$11 Billion in Green Grants Produces Few Jobs, House Report Says

Fred Lucas | June 20, 2012 | 4:29am EDT
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U.S. Department of Energy, Washington, D.C. (CNSNews.com/Penny Starr)

(CNSNews.com) – An Obama administration green jobs grant program that spent $11 billion lacks a verifiable job-counting system and likely created only a fraction of the jobs it claims, according to a staff report by the House Energy and Commerce Committee.

While Energy Secretary Steven Chu said the grants “created tens of thousands of jobs,” the government’s own National Renewal Energy Laboratory estimates it created 910 direct jobs.

The House report criticized even those numbers, saying: “The job creation numbers that exist for Section 1603 are based on models, not actual data from completed projects. Neither Treasury nor DOE have turned over actual jobs data on the Section 1603 grants program to the committee.”

The program was created through the 2009 American Recovery and Reinvestment Act, better known as the stimulus. Of the $22.6 billion allocated, just under half has been spent. The rest is set to be spent by the end of fiscal year 2017.

The grants have gone to 34,140 projects, with $8.2 billion going for wind projects and another $2 billion going to solar projects. The remaining amount went to geothermal electricity, biomass, solar, thermal and small wind projects.

Despite being part of the stimulus act, “job creation is not one of the statutory requirements for eligibility and thus it is not a factor in the consideration process. Because the 1603 program’s primary focus is on domestic renewable energy production, Treasury also does not report on the number of jobs created by the program,” said a March 30 letter to the committee from Richard L. Gregg, fiscal assistant to the secretary of Treasury.

During his March 16 testimony to the committee, Chu praised the program.

“The Section 1603 tax grant program has created tens of thousands of jobs in industries such as wind and solar by providing up-front incentives to thousands of projects,” Chu said. “The Administration is seeking a one-year extension of this program.”

President Obama’s fiscal year 2013 budget proposal would spend another $4.7 billion from 2012 to 2022.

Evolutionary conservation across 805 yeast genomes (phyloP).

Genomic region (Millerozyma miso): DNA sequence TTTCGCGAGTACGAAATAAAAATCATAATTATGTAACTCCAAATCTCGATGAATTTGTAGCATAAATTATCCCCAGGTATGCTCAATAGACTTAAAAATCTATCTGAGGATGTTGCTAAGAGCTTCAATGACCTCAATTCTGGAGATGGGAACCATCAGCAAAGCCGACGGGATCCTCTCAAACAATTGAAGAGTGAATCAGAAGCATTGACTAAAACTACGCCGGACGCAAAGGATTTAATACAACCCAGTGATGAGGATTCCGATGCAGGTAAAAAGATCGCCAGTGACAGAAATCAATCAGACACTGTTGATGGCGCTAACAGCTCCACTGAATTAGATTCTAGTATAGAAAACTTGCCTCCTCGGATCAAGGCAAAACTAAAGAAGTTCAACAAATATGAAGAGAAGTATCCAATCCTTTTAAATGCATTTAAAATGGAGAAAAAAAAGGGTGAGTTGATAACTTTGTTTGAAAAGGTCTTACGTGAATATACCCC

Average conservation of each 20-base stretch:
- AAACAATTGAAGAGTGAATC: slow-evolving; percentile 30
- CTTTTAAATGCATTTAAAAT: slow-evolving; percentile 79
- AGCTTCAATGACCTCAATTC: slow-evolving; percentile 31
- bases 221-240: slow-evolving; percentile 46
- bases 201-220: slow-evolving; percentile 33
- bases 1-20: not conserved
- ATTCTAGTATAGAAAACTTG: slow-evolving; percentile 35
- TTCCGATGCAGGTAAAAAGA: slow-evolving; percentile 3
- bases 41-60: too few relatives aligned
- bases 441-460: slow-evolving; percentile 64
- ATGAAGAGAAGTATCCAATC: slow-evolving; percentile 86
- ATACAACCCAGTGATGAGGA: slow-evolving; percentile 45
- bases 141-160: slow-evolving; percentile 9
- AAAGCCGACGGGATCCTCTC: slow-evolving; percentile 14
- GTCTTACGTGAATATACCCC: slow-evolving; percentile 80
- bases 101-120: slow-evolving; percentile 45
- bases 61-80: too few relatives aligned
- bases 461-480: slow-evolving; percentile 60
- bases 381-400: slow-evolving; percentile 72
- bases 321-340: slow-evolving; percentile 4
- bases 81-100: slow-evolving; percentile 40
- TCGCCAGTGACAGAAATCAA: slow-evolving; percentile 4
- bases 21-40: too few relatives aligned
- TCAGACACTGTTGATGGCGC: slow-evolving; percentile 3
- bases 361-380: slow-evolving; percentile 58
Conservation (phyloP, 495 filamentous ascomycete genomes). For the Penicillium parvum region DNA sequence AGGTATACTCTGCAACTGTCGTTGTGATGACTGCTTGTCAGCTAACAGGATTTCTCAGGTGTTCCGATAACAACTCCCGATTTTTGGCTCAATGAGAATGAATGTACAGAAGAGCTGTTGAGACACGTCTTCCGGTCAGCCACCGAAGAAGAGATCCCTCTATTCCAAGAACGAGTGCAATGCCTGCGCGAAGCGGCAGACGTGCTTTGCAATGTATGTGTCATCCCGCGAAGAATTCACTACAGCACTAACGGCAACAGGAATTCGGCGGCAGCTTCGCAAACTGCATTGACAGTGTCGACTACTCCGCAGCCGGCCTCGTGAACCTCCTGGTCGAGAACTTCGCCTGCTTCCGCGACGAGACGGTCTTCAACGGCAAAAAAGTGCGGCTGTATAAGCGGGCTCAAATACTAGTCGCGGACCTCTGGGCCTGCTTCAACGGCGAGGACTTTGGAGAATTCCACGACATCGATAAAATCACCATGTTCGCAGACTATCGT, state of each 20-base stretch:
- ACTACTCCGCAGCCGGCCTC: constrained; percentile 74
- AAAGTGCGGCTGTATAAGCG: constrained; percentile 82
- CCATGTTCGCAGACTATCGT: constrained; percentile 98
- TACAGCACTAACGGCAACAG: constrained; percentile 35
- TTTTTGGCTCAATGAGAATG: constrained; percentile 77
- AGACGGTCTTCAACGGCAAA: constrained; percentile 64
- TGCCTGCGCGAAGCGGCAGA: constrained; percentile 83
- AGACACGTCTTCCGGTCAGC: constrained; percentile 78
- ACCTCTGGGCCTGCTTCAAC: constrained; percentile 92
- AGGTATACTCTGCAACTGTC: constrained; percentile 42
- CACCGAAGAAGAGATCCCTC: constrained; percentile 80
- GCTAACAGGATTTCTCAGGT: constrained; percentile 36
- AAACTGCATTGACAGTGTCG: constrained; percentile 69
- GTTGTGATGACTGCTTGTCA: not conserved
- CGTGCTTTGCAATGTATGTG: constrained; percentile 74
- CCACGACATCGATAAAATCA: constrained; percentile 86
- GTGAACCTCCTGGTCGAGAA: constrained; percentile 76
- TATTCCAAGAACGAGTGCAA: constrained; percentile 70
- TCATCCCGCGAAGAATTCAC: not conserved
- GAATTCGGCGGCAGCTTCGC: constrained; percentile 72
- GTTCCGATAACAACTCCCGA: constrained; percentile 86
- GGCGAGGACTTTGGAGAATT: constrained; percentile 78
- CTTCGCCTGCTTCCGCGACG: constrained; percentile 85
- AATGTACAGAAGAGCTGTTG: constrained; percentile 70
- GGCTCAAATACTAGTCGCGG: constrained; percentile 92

In a report on the grant program published in April, the federal government’s National Renewable Energy Laboratories (NREL) drew a distinction between direct and indirect jobs. Even the estimated 5,500 direct and indirect jobs fell short of Chu’s “tens of thousands” assertion.

“The annual operation and maintenance (O&M) of these PV [solar photovoltaic] and wind systems are estimated to support between 5,100 and 5,500 direct and indirect jobs per year on an ongoing basis over the 20- to 30-year estimated life of the systems,” the NREL report said. “Similar to the construction phase, the number of jobs directly supporting the O&M of the systems is significantly less than the number of jobs supporting manufacturing and associated supply chains (910 and 4,200–4,600 jobs per year, respectively).”

The report goes on to say, “These indirect jobs account for approximately 4,200–4,600 jobs per year for the lifetime of the systems. Onsite jobs directly supporting the service and maintenance of systems (as well as the associated management and administration) account for approximately 910 jobs annually for the lifetime of the systems.”

Before the stimulus, most renewable energy projects were promoted through tax incentives. The Congressional Research Service reported that the 1603 program “results in revenue losses that are greater than the revenue associated with the previously available tax incentives.” The Joint Committee on Taxation projected “10-year revenue losses resulting from the shift from tax credits to grant payments.”

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